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Steve Ehrlich on The Blockchain Interviews with Dan Weiskopf

Intro Vocals [00:00:02] You’re watching the block chain interviews posted by Dan Weiskopf. Each episode features interviews with leading industry experts so that viewers can have a deeper understanding of today’s quickly evolving blockchain marketplace.

Dan Weiskopf [00:00:21] Thrilled today to have Steve Ehrlich, CEO of Voyager Digital, on our show today, he’s also the former CEO of E-Trade Professional Trading. So thank you, Steve, for being on The Blockchain Interview series.

Steve Ehrlich [00:00:36] Oh, thanks for having me. Appreciate talking to you. I always look forward to when you and I get to speak.

Dan Weiskopf [00:00:42] Yes, Steve, I feel like we have known each other for decades. And really in 2018, I think it was through KCSA, introduced us to this little company with 20 million dollars in market value. Right. And we had a great conversation and today you’ve got 2.6, 2.7 Billion of market cap, millions of customers. My question to you is, you’ve had a long, successful career. You know, think through a little bit on how the pieces have come together to get to this point because, you know, frankly, that probably helps you in the hiring, too, of people.

Steve Ehrlich [00:01:25] Oh, and yeah, we did meet, it was ‘18, it was that I was pitching you on the idea. And I’m sure, you know, we never talked about it, but I’m sure you, like many others, were like, this guy’s nuts like what does he think he’s going to be able to build. Like there’s some pretty big companies out there in this space and he must be nuts. I think me being somewhat nuts anyway is what got us here and it truly is. This is probably the most fun I’ve ever had in my entire career. And not just because we’ve gone from 20 million to almost 3 billion. You know, it’s the most fun because it’s creating something new. And I’ve learned so much from my experience in public accounting, my experience at ETrade and running a unit with an ETrade, which had three thousand people at the time to running my own broker at Lightspeed. And you learn so much from all that. And it’s all the things I didn’t do right in those experiences that are making this one so much more viable and able to do what we’re doing. Like how you manage people learning about personalities in a big company, how to navigate, and then the small company, how to keep people motivated and excited in a smaller environment with lots of acquisitions, all those things have really help get where we are today. Because I always had this philosophy. I say to our employees, we all should learn a lot more from our mistakes than we do from our successes. And I never, ever really care when someone makes a mistake, when they’re trying to be creative and do something. My comment is that we just don’t make the same mistake twice. And so I think that’s what’s made this so successful and so much fun for me, because everything I didn’t do right for the last twenty five years in my other job, that’s what we’ve been able to do today and really build something exciting and have great partners. And I think great partners, great investors, great community. That makes it a lot more fun so…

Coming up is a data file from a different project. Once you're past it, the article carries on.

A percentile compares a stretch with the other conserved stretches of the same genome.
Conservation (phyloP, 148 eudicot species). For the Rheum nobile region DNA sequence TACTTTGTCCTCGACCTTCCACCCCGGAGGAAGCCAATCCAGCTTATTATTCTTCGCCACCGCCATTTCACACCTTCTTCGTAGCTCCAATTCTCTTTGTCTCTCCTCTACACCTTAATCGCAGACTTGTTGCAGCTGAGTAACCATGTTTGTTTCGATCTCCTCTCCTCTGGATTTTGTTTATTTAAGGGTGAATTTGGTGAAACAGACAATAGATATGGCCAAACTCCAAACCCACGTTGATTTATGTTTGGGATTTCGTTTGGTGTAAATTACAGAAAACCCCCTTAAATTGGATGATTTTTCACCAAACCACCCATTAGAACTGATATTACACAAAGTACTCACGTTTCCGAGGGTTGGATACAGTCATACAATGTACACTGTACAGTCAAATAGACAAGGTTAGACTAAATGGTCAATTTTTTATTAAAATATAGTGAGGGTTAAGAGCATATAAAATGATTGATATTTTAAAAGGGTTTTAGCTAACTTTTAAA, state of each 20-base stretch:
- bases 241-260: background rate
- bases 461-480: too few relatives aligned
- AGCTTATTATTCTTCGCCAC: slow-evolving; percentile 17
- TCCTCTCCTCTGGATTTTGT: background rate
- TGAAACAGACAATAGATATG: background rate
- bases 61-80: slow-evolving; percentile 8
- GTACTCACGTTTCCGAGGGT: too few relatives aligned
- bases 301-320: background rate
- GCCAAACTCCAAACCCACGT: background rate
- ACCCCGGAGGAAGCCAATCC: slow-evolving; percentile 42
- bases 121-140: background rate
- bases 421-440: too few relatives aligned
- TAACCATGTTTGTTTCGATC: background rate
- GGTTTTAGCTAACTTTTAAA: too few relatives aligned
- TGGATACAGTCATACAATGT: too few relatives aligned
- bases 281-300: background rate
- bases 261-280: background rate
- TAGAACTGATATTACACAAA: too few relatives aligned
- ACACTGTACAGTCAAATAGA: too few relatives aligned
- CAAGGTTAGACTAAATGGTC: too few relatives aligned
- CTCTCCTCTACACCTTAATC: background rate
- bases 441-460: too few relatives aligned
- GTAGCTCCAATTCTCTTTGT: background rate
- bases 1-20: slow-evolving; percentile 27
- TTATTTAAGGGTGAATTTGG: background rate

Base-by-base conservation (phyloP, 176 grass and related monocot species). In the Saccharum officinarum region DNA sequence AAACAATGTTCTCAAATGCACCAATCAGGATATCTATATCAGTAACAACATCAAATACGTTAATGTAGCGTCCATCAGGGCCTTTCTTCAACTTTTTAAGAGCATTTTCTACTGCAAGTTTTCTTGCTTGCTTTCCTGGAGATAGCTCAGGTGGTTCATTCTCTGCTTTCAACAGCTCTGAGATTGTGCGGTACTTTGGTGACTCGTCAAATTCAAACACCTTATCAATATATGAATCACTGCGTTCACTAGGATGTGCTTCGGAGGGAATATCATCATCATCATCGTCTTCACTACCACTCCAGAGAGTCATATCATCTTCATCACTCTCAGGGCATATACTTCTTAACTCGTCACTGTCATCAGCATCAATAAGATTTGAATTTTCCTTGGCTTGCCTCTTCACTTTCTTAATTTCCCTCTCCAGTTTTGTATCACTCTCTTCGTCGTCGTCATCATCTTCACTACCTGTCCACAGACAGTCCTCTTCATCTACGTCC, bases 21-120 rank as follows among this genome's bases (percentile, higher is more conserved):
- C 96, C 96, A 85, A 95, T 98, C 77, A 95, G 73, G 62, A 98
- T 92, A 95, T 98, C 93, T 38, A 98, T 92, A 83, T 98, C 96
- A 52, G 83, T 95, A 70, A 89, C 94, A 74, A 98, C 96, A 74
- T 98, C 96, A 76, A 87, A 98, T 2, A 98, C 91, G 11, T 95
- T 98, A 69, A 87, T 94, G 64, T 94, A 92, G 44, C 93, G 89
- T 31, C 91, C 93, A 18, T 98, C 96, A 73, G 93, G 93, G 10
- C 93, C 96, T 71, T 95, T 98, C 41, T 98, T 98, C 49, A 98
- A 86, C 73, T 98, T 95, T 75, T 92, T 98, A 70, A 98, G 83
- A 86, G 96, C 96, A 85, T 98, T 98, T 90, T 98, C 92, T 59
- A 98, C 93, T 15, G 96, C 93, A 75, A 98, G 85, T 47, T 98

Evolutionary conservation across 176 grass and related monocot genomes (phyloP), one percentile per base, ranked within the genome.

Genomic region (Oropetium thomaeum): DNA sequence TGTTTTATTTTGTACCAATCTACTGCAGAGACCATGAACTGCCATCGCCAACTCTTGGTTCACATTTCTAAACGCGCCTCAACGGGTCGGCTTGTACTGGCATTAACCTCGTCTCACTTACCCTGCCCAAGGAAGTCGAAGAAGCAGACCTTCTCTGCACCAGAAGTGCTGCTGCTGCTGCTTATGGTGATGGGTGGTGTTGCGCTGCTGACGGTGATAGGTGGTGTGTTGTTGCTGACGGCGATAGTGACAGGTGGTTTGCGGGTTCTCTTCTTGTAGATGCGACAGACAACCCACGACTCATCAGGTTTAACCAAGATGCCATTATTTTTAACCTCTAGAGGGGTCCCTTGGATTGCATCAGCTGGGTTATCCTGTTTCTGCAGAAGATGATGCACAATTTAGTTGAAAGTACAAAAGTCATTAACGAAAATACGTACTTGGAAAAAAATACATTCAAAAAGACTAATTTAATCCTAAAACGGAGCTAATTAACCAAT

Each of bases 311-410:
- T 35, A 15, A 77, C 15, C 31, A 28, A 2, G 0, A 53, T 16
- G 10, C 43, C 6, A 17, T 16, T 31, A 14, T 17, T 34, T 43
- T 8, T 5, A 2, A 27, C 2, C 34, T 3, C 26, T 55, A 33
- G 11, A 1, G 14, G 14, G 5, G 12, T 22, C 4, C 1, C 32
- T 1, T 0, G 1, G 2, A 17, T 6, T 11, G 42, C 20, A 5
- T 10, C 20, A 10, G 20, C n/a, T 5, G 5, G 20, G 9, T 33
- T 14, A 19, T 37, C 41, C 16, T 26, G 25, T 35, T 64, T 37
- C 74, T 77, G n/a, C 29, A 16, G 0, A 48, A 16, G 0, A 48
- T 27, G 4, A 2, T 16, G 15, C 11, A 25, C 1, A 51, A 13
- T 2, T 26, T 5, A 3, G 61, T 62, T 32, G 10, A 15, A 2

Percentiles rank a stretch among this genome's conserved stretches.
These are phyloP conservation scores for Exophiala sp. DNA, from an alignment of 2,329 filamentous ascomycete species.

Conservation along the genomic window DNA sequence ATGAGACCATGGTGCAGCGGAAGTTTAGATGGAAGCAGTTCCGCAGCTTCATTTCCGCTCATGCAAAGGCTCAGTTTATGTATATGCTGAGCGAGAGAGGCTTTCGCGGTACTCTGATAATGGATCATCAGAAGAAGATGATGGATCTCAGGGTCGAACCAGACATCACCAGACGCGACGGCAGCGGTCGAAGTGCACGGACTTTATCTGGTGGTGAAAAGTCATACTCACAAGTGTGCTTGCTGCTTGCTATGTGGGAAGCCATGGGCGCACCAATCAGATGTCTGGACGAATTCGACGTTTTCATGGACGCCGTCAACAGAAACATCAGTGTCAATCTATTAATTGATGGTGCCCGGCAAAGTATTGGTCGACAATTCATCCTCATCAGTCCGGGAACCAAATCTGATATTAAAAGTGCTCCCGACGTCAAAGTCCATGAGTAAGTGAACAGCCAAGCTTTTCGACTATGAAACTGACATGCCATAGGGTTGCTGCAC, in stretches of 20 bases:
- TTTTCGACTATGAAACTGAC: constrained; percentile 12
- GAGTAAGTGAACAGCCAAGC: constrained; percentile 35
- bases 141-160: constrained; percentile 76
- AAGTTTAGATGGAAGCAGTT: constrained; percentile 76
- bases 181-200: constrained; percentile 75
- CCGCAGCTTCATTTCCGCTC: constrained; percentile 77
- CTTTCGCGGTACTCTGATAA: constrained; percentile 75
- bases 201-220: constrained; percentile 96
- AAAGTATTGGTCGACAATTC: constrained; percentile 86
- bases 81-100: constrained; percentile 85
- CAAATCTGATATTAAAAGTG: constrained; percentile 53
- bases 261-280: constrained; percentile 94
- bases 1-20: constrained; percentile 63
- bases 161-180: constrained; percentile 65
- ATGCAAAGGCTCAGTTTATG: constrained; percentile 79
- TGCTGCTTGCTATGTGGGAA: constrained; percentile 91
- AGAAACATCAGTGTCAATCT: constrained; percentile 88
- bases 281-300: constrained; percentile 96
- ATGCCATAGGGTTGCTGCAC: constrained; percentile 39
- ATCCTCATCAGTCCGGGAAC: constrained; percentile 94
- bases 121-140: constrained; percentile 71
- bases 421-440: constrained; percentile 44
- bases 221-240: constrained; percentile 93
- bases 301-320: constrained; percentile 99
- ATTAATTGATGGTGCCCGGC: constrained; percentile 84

Dan Weiskopf [00:03:23] And you’ve created a culture that fosters appropriate risk taking and the willingness to pivot as things change.

Steve Ehrlich [00:03:34] That’s and that’s one of the things I think that I definitely learned from my time at Lightspeed. We were deep into active trading, direct active trading, focused on professional trading. And when the market started to turn and get less active, I mean, there was a time, 2008, ‘07-’08, we were doing 12 billion shares a day in the market. Now, that seems probably light compared to some of what we’ve seen lately, but that was a lot. And you know what started dipping you know, I don’t think we pivoted fast enough. And now that’s one of the things here, when we saw an opportunity to get into a yield, an earn, and we went for it right away, rather than trying to think it through ad nauseum, really, to make those changes. And those are just the things you learn is how to see where the business is going, you know, analyze the morale and what your customers are thinking, and then try to figure out what they want because it all comes down in the end to what are customers going to buy? We just saw that, I guess that last night was the first game of Field of Dreams, baseball and the Yankees and White Sox. And I always use that to because, like, you don’t build something, hoping they come. That’s how we started and you got to build what customers actually want.

Dan Weiskopf [00:04:47] Yeah. Yeah. And what you’ve done is amazing. And as demonstrated, as an illustration of that is the fact that your customers go back to your platform every day, what, like seven, eight, nine times?
Steve Ehrlich [00:05:05] The data we have shows there on the platform 8 to 12 times every single day. Now it’s probably slightly less because I’m probably on 250 times a day so I throw the average off, but it is, it’s on average about 8 to 12 times a day our customer is on the app.

Dan Weiskopf [00:05:23] Yeah. So what an opportunity that is, right. That your customers are engaged. Now, they may be checking the price more than anything else.

Steve Ehrlich [00:05:32] That’s fine.